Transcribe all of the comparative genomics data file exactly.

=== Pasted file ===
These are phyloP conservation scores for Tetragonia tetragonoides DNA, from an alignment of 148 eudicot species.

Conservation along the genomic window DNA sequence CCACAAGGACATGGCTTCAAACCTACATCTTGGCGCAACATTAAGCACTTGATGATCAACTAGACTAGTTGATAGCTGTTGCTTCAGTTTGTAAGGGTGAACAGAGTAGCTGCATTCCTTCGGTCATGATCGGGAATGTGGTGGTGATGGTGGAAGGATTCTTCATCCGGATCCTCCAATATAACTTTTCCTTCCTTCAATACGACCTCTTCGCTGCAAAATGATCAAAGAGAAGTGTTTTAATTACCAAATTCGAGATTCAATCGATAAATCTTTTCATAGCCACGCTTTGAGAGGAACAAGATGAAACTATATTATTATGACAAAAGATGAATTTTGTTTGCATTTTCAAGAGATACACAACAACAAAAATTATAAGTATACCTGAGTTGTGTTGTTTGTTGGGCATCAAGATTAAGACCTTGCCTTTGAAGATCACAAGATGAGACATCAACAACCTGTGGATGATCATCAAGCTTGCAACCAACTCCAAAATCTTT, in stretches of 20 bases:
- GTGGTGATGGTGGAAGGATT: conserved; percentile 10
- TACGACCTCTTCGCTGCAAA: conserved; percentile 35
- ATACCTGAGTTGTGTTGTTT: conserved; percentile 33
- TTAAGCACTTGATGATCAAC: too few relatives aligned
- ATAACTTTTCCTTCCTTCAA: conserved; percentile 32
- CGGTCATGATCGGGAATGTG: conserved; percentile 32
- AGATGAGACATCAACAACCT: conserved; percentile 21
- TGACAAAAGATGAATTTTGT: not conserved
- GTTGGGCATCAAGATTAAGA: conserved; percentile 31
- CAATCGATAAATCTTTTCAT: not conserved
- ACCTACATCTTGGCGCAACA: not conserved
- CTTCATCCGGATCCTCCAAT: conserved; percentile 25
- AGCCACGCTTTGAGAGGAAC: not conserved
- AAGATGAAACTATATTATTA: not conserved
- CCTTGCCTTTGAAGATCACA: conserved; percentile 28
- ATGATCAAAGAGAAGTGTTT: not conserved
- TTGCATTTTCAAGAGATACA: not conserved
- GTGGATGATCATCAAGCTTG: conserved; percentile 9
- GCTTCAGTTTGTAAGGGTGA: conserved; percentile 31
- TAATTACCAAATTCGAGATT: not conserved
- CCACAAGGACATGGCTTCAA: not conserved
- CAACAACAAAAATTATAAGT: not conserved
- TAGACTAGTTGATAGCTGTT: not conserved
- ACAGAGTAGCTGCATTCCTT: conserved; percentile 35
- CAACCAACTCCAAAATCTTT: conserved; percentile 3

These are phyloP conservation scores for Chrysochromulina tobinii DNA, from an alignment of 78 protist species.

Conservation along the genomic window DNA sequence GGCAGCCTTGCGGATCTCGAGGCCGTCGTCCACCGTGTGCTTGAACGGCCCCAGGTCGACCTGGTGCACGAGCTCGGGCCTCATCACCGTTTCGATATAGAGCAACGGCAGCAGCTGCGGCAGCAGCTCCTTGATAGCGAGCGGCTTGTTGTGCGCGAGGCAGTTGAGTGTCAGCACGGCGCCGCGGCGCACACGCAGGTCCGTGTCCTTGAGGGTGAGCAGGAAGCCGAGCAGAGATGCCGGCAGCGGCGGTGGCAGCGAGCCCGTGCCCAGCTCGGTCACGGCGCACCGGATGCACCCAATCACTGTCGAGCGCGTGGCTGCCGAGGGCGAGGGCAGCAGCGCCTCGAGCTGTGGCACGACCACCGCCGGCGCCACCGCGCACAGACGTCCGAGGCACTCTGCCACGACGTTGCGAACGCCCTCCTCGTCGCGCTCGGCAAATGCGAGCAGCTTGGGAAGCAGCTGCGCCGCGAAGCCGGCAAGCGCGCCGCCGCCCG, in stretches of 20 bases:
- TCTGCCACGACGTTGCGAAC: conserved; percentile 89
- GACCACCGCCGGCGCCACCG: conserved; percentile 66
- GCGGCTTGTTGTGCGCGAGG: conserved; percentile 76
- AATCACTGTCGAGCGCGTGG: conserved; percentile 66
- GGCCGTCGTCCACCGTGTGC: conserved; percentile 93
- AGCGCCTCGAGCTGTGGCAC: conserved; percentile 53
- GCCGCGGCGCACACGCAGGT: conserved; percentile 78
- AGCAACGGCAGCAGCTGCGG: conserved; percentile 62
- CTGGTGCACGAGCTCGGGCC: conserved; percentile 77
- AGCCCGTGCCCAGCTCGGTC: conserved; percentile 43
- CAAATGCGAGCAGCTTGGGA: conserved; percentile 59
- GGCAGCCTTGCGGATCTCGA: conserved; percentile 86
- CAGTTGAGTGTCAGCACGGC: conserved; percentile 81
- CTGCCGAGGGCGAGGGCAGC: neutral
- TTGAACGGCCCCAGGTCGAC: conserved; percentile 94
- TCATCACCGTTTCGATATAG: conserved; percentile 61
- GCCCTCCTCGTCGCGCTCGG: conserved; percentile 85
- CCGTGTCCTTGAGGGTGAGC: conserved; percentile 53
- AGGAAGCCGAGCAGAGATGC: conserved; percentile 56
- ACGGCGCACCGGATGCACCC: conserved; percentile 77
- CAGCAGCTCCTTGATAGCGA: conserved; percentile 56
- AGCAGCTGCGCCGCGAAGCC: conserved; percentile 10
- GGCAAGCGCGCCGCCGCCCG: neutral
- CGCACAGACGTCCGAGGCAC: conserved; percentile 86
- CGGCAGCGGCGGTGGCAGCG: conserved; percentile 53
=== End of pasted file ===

These are phyloP conservation scores for Tetragonia tetragonoides DNA, from an alignment of 148 eudicot species.

Conservation along the genomic window DNA sequence CCACAAGGACATGGCTTCAAACCTACATCTTGGCGCAACATTAAGCACTTGATGATCAACTAGACTAGTTGATAGCTGTTGCTTCAGTTTGTAAGGGTGAACAGAGTAGCTGCATTCCTTCGGTCATGATCGGGAATGTGGTGGTGATGGTGGAAGGATTCTTCATCCGGATCCTCCAATATAACTTTTCCTTCCTTCAATACGACCTCTTCGCTGCAAAATGATCAAAGAGAAGTGTTTTAATTACCAAATTCGAGATTCAATCGATAAATCTTTTCATAGCCACGCTTTGAGAGGAACAAGATGAAACTATATTATTATGACAAAAGATGAATTTTGTTTGCATTTTCAAGAGATACACAACAACAAAAATTATAAGTATACCTGAGTTGTGTTGTTTGTTGGGCATCAAGATTAAGACCTTGCCTTTGAAGATCACAAGATGAGACATCAACAACCTGTGGATGATCATCAAGCTTGCAACCAACTCCAAAATCTTT, in stretches of 20 bases:
- GTGGTGATGGTGGAAGGATT: conserved; percentile 10
- TACGACCTCTTCGCTGCAAA: conserved; percentile 35
- ATACCTGAGTTGTGTTGTTT: conserved; percentile 33
- TTAAGCACTTGATGATCAAC: too few relatives aligned
- ATAACTTTTCCTTCCTTCAA: conserved; percentile 32
- CGGTCATGATCGGGAATGTG: conserved; percentile 32
- AGATGAGACATCAACAACCT: conserved; percentile 21
- TGACAAAAGATGAATTTTGT: not conserved
- GTTGGGCATCAAGATTAAGA: conserved; percentile 31
- CAATCGATAAATCTTTTCAT: not conserved
- ACCTACATCTTGGCGCAACA: not conserved
- CTTCATCCGGATCCTCCAAT: conserved; percentile 25
- AGCCACGCTTTGAGAGGAAC: not conserved
- AAGATGAAACTATATTATTA: not conserved
- CCTTGCCTTTGAAGATCACA: conserved; percentile 28
- ATGATCAAAGAGAAGTGTTT: not conserved
- TTGCATTTTCAAGAGATACA: not conserved
- GTGGATGATCATCAAGCTTG: conserved; percentile 9
- GCTTCAGTTTGTAAGGGTGA: conserved; percentile 31
- TAATTACCAAATTCGAGATT: not conserved
- CCACAAGGACATGGCTTCAA: not conserved
- CAACAACAAAAATTATAAGT: not conserved
- TAGACTAGTTGATAGCTGTT: not conserved
- ACAGAGTAGCTGCATTCCTT: conserved; percentile 35
- CAACCAACTCCAAAATCTTT: conserved; percentile 3

These are phyloP conservation scores for Chrysochromulina tobinii DNA, from an alignment of 78 protist species.

Conservation along the genomic window DNA sequence GGCAGCCTTGCGGATCTCGAGGCCGTCGTCCACCGTGTGCTTGAACGGCCCCAGGTCGACCTGGTGCACGAGCTCGGGCCTCATCACCGTTTCGATATAGAGCAACGGCAGCAGCTGCGGCAGCAGCTCCTTGATAGCGAGCGGCTTGTTGTGCGCGAGGCAGTTGAGTGTCAGCACGGCGCCGCGGCGCACACGCAGGTCCGTGTCCTTGAGGGTGAGCAGGAAGCCGAGCAGAGATGCCGGCAGCGGCGGTGGCAGCGAGCCCGTGCCCAGCTCGGTCACGGCGCACCGGATGCACCCAATCACTGTCGAGCGCGTGGCTGCCGAGGGCGAGGGCAGCAGCGCCTCGAGCTGTGGCACGACCACCGCCGGCGCCACCGCGCACAGACGTCCGAGGCACTCTGCCACGACGTTGCGAACGCCCTCCTCGTCGCGCTCGGCAAATGCGAGCAGCTTGGGAAGCAGCTGCGCCGCGAAGCCGGCAAGCGCGCCGCCGCCCG, in stretches of 20 bases:
- TCTGCCACGACGTTGCGAAC: conserved; percentile 89
- GACCACCGCCGGCGCCACCG: conserved; percentile 66
- GCGGCTTGTTGTGCGCGAGG: conserved; percentile 76
- AATCACTGTCGAGCGCGTGG: conserved; percentile 66
- GGCCGTCGTCCACCGTGTGC: conserved; percentile 93
- AGCGCCTCGAGCTGTGGCAC: conserved; percentile 53
- GCCGCGGCGCACACGCAGGT: conserved; percentile 78
- AGCAACGGCAGCAGCTGCGG: conserved; percentile 62
- CTGGTGCACGAGCTCGGGCC: conserved; percentile 77
- AGCCCGTGCCCAGCTCGGTC: conserved; percentile 43
- CAAATGCGAGCAGCTTGGGA: conserved; percentile 59
- GGCAGCCTTGCGGATCTCGA: conserved; percentile 86
- CAGTTGAGTGTCAGCACGGC: conserved; percentile 81
- CTGCCGAGGGCGAGGGCAGC: neutral
- TTGAACGGCCCCAGGTCGAC: conserved; percentile 94
- TCATCACCGTTTCGATATAG: conserved; percentile 61
- GCCCTCCTCGTCGCGCTCGG: conserved; percentile 85
- CCGTGTCCTTGAGGGTGAGC: conserved; percentile 53
- AGGAAGCCGAGCAGAGATGC: conserved; percentile 56
- ACGGCGCACCGGATGCACCC: conserved; percentile 77
- CAGCAGCTCCTTGATAGCGA: conserved; percentile 56
- AGCAGCTGCGCCGCGAAGCC: conserved; percentile 10
- GGCAAGCGCGCCGCCGCCCG: neutral
- CGCACAGACGTCCGAGGCAC: conserved; percentile 86
- CGGCAGCGGCGGTGGCAGCG: conserved; percentile 53